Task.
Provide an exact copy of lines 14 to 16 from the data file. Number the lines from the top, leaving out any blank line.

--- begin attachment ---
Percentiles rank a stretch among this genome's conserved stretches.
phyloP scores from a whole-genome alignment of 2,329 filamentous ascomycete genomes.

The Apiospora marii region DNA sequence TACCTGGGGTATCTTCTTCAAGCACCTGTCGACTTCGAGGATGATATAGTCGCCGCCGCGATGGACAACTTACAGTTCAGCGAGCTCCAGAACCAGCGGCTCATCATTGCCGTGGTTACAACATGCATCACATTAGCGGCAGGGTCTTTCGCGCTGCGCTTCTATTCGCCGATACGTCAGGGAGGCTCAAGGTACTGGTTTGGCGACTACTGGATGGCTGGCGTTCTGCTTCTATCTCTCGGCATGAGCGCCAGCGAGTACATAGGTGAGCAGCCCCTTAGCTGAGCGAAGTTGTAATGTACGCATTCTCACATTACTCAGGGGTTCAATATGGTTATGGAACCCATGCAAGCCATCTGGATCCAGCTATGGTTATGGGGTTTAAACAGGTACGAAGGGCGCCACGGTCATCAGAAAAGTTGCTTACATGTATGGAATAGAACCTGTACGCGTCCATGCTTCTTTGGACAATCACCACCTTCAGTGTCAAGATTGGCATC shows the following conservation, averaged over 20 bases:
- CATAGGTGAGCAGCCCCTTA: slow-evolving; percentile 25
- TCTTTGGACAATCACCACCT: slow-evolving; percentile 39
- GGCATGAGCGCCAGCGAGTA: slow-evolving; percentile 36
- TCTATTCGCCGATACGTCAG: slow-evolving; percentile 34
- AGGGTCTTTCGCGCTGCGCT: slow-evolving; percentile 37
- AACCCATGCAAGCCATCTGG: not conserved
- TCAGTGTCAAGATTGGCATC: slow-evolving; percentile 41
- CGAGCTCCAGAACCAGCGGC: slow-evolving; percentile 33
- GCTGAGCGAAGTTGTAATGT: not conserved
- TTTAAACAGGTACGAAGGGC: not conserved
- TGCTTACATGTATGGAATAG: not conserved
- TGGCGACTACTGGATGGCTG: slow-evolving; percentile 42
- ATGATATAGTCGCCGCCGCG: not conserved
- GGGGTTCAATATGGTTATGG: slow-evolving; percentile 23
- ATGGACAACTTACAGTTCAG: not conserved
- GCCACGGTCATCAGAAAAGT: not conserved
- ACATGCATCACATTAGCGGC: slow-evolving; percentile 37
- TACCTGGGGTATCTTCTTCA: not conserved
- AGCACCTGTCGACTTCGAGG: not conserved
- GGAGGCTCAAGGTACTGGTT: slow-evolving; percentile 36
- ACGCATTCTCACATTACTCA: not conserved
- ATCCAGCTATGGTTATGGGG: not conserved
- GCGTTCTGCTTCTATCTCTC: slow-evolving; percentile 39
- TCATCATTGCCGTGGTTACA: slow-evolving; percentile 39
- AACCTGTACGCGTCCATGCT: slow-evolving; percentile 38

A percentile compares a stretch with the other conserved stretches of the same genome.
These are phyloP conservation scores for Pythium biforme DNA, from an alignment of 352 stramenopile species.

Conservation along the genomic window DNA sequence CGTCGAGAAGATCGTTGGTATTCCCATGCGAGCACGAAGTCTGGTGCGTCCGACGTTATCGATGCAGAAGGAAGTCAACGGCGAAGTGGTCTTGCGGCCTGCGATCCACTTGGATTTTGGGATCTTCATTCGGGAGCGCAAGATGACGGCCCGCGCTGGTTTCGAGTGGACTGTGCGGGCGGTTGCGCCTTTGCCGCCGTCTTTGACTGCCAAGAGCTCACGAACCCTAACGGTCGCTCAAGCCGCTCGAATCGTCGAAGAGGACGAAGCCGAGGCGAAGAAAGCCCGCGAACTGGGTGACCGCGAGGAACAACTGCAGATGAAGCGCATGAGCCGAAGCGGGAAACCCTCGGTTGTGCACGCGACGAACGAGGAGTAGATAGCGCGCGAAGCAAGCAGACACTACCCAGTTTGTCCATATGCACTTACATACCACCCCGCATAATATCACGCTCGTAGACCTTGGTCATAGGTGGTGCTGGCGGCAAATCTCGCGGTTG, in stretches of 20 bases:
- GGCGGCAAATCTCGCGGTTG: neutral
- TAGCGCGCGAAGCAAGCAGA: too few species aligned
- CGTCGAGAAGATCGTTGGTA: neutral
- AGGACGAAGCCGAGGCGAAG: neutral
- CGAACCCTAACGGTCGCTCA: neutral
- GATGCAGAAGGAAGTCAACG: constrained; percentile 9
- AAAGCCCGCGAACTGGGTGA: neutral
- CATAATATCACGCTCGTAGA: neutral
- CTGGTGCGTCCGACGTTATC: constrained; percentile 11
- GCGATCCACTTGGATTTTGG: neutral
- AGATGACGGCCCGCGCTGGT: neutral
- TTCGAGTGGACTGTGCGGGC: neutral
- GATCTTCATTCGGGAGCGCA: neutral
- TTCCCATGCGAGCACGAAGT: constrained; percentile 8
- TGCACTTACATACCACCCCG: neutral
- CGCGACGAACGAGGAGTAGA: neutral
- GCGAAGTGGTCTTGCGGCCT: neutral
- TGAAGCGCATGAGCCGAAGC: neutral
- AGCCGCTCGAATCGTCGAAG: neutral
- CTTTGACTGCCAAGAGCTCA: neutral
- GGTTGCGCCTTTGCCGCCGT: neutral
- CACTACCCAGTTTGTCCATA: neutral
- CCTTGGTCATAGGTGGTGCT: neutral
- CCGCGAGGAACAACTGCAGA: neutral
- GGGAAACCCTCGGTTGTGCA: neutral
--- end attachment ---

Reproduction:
- TGCTTACATGTATGGAATAG: not conserved
- TGGCGACTACTGGATGGCTG: slow-evolving; percentile 42
- ATGATATAGTCGCCGCCGCG: not conserved